The Untold Threat of Interpersonal Violence in Schools

Debra K. Kirby + Steve Stanford

Interpersonal violence, also known as domestic violence, makes up a significant percentage of workplace violence

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On April 14, 2022, teachers and staff at an elementary school in the Bronx, New York, were preparing for the final day of instruction before the holiday break. According to the New York Police Department, at approximately 7:40 a.m. before students arrived on campus, a 23-year-old man armed with a sharp object entered the building and began hitting his ex-girlfriend, a school guidance counselor.

The school safety agent and a fifth-grade teacher quickly intervened. They chased the assailant out of the building, noting the make, model and license plate of the attacker’s vehicle, which helped the police quickly apprehend him. The agent, teacher and guidance counselor were all injured during the encounter.

Parents, school staff, and students expect schools to be safe spaces where children can socialize and learn, but violent incidents are a persistent threat. While school shootings like the tragedies at Sandy Hook Elementary School and Marjory Stoneman Douglas High School may receive the most media attention, it is also important to consider the risk of interpersonal violence (IPV) invading the workplace. Such classifications matter as they drive strategies and decisions regarding education, prevention, and intervention.

Measuring the Risk of Interpersonal Violence in the Workplace

Interpersonal violence, also known as intimate partner or domestic violence, makes up a significant percentage of workplace violence incidents. Ultimately, 20 to 25 percent of women and 10 percent of men have experienced or will experience violence in their intimate relationships, which means that someone in your workplace is likely being emotionally, mentally or physically abused by an intimate partner. More than half of workers who have had any experience with domestic violence in their lifetime report the violence continuing into the workplace.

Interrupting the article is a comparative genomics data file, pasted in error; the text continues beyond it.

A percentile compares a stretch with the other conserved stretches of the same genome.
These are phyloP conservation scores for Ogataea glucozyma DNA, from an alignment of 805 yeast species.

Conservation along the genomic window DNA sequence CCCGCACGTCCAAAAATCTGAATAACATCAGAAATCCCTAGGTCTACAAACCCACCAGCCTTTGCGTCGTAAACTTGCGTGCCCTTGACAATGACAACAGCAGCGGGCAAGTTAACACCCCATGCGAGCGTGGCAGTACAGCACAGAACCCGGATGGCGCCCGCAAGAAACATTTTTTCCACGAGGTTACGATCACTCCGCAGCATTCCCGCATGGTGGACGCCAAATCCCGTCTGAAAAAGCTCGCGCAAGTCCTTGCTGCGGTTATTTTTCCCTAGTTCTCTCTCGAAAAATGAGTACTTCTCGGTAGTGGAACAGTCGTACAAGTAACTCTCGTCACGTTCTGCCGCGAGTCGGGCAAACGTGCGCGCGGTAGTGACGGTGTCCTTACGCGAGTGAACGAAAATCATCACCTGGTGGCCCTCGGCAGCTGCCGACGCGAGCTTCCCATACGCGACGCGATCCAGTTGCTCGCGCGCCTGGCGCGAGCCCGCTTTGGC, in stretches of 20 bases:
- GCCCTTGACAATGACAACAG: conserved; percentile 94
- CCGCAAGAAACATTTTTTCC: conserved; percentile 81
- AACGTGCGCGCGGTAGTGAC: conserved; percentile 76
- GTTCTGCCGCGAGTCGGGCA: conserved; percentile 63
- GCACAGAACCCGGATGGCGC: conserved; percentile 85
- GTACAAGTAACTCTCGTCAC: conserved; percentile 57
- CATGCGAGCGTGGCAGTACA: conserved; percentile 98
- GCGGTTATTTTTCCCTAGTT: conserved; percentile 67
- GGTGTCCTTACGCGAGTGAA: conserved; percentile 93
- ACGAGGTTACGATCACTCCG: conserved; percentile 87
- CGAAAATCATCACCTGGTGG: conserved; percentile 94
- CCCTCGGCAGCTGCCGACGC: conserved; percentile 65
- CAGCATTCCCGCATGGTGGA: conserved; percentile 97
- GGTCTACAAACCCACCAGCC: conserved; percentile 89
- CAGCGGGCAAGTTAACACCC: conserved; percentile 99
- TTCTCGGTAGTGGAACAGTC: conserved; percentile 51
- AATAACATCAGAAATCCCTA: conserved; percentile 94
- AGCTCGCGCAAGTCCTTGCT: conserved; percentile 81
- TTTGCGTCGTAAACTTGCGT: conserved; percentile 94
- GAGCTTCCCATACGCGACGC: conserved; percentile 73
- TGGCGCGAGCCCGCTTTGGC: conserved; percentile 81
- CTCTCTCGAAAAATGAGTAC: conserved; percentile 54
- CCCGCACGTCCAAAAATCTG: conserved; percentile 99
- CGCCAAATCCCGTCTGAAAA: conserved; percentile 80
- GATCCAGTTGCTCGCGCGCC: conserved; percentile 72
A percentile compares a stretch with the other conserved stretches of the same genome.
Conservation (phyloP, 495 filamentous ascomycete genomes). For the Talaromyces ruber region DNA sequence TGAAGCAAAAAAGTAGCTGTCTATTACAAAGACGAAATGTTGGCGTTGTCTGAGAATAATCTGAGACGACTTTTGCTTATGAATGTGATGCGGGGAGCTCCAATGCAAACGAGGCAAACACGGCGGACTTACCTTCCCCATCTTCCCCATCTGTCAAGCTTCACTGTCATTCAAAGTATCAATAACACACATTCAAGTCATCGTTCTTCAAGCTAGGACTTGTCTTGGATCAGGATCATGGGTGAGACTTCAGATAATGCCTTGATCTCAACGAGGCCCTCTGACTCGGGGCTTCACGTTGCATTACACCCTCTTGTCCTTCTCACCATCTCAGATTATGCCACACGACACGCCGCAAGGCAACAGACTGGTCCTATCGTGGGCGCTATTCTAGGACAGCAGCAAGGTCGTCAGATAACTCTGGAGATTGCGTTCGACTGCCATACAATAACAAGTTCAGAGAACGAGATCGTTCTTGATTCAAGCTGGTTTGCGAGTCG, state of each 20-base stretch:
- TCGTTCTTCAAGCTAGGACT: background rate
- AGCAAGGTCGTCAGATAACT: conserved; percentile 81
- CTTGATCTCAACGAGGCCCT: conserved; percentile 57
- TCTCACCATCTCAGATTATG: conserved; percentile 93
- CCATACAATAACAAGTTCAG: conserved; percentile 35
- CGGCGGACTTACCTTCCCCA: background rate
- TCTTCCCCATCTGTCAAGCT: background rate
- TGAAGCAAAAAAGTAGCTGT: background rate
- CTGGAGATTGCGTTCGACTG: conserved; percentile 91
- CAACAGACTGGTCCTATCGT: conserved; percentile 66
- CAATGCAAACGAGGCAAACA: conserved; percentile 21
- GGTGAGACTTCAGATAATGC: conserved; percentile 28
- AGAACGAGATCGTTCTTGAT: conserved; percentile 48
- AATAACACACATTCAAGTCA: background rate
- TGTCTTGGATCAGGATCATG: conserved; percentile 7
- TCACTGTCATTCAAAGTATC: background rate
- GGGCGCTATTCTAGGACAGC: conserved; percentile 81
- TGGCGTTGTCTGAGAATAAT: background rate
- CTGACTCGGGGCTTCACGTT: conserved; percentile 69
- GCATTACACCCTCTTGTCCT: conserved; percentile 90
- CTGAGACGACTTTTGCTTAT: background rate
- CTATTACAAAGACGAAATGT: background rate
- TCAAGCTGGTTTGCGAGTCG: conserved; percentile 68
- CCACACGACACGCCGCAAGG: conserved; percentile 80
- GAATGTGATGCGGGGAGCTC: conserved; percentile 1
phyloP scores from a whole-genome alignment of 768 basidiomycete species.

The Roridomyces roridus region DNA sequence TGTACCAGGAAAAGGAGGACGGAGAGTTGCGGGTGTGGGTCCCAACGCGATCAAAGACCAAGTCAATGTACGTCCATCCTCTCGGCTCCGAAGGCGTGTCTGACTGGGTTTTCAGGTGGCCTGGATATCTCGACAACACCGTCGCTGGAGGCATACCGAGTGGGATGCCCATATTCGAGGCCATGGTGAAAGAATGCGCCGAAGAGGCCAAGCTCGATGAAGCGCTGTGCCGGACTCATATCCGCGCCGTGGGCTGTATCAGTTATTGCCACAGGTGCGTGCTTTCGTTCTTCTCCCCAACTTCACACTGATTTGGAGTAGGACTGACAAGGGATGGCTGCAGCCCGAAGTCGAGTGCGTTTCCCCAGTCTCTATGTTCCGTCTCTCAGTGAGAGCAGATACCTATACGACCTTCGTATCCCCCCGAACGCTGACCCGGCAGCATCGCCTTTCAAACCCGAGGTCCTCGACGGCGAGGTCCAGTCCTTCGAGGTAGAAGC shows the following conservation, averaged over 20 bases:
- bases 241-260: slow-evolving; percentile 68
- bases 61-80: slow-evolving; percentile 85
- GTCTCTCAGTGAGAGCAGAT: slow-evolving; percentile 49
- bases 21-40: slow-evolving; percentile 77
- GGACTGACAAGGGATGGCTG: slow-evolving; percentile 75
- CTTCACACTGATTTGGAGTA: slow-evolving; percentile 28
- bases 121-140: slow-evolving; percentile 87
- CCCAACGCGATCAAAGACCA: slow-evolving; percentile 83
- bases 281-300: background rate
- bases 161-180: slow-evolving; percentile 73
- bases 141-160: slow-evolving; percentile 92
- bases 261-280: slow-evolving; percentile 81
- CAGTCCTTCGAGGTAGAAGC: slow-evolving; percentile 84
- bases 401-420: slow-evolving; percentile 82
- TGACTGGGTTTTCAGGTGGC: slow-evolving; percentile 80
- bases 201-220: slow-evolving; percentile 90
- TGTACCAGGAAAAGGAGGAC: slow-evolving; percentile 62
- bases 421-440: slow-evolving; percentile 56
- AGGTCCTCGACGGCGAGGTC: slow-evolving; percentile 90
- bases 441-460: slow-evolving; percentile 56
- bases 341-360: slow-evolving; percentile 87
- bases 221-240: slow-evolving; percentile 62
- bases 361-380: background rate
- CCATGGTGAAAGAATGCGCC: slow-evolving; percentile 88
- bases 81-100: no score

In a 2013 survey conducted by the Society for Human Resources Management (SHRM), 16 percent of organizations reported having a domestic violence incident in the previous five years. IPV is of particular concern in educational settings where almost 75 percent of K-12 teachers are women, thereby increasing the risks of IPV occurring in the workplace. Despite the prevalence and severity of incidents of interpersonal violence in the workplace, the same SHRM survey revealed that 65 percent of companies did not have a formal workplace domestic violence prevention policy. Only 20 percent offered training on domestic violence.

Workplace Violence Prevention Programs Mitigate the Risk of Interpersonal Violence

Robust programs help ensure the safety of all employees and visitors. Incidents such as the one occurring in the Bronx reinforce the need for schools and other workplaces to have workplace violence prevention programs and policies and provide training to ensure safety goals are met.

Critical program elements, such as policies, training, reporting and threat management systems, create an informed and observant workforce. By providing employees training on potential violence risks and teaching them how to report concerns, employees are more likely to help keep the workplace safe by reporting incidents and threats.

Does your company need help taking steps to implement or improve a workplace violence prevention program? Jensen Hughes is an industry leader in workplace violence prevention, specializing in behavioral case management services and threat assessments for companies across all industries. Click here to learn more about we can help mitigate the risk violence in your organization.

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